Runtime Parameters and Variables

Using specific values to trigger filters or conditions is a common practice, and it is straightforward when it is a property attached to the object you are manipulating (e.g. do something "based on the file type").

But sometimes you keep repeating them (=> parameters), or sometimes you need to compute values at an early stage of the Flow and re-use them later on (=> variable).

Parameters - Defaults vs Runtime

As soon as your Flow becomes complex, it is a very good practice to extract all the possible changing values from within the actions, filters and queries, and define flow-level parameters that will help you to reuse this Flow.

Typically, if you use a Files Query that selects all files under pydiods1/myspecial/folder, instead of hard-coding this value inside the query condition, you should define a "LookupPath" parameter in the Flow parameters, and refer to it as {{.JobParameters.LookupPath}} in the query condition. That way, in six-months, when myspecial/folder will be renamed to myspecial/directory due to internal policies changes, updating that value will be super-simple and easy to find.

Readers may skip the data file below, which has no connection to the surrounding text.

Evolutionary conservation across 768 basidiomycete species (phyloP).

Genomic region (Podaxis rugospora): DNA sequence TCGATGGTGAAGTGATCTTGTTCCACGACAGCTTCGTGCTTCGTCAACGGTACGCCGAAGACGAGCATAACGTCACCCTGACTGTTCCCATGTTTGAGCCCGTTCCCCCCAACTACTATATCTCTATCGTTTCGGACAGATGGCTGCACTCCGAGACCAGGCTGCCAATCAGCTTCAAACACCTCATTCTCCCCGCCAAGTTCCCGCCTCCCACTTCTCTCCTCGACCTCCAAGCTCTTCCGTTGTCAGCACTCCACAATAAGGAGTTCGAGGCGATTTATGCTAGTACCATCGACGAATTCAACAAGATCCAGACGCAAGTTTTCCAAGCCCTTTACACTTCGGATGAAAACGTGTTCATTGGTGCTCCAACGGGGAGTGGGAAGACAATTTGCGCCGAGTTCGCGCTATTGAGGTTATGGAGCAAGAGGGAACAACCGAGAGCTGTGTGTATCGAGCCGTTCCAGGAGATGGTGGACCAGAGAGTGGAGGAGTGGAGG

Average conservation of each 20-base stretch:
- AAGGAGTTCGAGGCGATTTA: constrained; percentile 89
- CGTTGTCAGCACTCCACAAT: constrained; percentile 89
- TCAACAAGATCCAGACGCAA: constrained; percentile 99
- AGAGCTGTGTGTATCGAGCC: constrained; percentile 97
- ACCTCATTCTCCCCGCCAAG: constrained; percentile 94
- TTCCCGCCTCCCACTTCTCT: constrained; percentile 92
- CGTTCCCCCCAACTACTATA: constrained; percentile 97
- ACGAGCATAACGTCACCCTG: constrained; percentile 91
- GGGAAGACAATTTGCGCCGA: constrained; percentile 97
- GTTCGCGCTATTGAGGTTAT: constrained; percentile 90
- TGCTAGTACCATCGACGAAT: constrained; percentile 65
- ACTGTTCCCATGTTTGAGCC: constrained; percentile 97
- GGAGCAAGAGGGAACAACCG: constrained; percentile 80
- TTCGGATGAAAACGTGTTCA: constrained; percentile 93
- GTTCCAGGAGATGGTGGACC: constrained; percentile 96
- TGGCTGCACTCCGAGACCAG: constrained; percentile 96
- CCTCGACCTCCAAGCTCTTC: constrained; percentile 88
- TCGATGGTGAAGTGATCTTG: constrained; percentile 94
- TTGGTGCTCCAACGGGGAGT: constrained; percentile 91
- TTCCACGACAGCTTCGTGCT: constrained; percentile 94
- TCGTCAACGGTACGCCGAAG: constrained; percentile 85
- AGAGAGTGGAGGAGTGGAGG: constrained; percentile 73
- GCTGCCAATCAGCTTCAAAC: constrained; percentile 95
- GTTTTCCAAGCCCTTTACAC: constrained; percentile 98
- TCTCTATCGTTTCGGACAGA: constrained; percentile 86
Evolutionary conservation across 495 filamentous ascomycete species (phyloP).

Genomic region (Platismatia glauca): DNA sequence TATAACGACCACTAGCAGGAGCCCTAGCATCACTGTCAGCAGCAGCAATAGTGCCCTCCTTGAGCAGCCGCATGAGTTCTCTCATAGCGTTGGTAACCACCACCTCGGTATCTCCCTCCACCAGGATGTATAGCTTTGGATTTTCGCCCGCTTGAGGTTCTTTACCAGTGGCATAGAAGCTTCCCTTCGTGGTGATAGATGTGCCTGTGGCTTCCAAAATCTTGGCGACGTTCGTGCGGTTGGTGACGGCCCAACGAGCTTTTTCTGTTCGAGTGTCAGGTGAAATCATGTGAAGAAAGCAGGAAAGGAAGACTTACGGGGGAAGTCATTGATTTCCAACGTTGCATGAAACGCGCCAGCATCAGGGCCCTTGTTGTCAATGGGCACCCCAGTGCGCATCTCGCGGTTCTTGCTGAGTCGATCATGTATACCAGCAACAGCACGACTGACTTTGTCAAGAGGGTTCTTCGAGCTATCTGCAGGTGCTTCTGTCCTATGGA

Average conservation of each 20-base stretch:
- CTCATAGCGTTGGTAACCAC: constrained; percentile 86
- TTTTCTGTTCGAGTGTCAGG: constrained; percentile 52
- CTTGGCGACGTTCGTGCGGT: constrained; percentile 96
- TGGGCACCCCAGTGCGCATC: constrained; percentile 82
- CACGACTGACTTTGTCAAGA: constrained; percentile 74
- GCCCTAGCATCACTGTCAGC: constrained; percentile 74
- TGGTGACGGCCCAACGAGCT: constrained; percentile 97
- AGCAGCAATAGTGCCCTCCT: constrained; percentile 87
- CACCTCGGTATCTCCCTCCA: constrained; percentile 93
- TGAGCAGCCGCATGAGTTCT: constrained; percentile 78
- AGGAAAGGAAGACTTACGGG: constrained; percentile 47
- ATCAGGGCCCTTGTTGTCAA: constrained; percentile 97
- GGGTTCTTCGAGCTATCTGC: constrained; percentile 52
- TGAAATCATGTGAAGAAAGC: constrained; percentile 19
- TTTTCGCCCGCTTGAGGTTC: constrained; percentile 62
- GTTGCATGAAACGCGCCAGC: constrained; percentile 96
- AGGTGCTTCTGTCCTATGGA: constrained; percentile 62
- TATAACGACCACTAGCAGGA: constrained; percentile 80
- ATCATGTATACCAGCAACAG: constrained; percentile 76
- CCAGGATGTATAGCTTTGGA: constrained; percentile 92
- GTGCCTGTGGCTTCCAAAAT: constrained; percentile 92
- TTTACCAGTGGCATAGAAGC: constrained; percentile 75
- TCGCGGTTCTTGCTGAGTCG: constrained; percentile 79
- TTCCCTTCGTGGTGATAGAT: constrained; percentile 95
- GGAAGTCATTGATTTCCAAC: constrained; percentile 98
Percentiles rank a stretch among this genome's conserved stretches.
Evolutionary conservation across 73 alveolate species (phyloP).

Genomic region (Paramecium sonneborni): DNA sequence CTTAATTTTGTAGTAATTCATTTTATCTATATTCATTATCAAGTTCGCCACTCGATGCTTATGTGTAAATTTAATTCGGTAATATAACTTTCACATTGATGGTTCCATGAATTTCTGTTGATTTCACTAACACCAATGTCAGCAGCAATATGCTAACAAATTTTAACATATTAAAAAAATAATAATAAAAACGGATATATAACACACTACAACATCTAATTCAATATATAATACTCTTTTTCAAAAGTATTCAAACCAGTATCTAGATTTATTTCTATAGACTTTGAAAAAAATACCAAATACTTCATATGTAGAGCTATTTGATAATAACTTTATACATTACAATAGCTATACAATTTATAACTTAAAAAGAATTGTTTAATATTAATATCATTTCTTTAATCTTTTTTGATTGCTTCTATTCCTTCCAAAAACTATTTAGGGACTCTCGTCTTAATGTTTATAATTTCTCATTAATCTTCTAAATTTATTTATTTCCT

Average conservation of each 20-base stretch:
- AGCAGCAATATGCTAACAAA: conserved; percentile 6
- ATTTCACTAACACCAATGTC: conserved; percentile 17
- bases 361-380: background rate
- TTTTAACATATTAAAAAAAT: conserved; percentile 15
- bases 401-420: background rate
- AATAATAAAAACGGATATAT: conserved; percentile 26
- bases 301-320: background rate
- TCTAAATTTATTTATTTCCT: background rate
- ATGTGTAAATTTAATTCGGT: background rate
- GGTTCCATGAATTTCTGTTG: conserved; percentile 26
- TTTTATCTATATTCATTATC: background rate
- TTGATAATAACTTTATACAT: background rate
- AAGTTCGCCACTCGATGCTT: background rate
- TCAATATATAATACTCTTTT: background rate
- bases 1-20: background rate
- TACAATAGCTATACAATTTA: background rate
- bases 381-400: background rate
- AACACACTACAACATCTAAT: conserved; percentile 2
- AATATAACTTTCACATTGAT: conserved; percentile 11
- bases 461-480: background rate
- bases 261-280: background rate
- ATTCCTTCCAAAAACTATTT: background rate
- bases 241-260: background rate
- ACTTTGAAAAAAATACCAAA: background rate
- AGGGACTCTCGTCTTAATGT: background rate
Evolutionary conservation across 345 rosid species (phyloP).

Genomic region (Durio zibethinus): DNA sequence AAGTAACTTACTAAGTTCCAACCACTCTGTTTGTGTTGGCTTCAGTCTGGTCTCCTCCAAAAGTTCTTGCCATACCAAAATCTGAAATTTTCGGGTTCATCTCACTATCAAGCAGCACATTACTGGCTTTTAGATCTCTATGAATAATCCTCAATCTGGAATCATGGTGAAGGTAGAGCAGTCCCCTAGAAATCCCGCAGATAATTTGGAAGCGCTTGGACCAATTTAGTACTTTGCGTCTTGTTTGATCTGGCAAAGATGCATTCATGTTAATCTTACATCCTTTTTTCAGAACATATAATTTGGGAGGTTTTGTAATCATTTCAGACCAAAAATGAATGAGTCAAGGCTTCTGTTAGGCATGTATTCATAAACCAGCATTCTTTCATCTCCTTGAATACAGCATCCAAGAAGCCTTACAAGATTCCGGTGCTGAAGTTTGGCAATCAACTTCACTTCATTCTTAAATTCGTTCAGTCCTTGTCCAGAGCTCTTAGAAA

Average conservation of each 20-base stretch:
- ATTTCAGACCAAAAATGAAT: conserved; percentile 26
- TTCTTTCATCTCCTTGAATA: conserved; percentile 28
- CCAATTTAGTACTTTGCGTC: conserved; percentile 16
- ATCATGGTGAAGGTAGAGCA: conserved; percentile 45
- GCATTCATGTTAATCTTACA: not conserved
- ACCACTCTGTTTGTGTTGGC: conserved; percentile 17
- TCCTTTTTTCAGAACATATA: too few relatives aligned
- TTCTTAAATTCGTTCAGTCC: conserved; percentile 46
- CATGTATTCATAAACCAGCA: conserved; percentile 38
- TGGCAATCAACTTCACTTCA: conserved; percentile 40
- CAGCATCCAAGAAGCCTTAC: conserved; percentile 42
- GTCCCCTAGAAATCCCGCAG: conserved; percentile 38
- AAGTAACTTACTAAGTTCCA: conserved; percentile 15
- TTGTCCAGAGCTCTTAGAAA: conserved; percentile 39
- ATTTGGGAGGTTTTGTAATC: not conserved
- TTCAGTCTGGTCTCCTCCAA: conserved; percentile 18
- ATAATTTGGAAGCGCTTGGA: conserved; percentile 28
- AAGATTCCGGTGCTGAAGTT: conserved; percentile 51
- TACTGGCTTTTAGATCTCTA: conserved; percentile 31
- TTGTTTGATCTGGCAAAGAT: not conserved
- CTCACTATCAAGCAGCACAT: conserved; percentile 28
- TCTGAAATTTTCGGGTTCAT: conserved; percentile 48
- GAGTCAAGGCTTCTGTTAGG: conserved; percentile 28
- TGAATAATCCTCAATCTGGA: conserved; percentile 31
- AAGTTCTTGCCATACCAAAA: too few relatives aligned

And maybe you already know that you will want to launch this job on a different folder once in a while: for that you can simply use the "Run|..." button to launch a job with a different value, without modifying the default value.

Similarly, when using WebHooks, you can create multiple hooks on the same job, and define a specific value for each of them. This can be useful to ease the use of the hooks with predefined values. Or this could be used for security reason: one hook could be configured to be run "as admin" and the other "as user"...


Going further with parameters, Variables give you the ability to create/compute arbitrary values and "store" them in the Flow's messages for later usage.

This is done by using the "Build Message" action, where you can define variables and their types and values. These are set in the ActionMessage and passed to every subsequent actions. It can then be accessed using Golang templating {{.Vars.MyVariable}} or other scripting capabilities.

Note that the underlying "variable store" is immutable: if you chain multiple "Build Message" actions and rewrite a same variable with a different value, a full copy of the store is made. So for example if a variable is sent to parallel branches, we make sure that modifying it in one branch will not modify its original value in the other branch.

The image below shows the value of a Build Message input:

And the value of its output after setting a variable:

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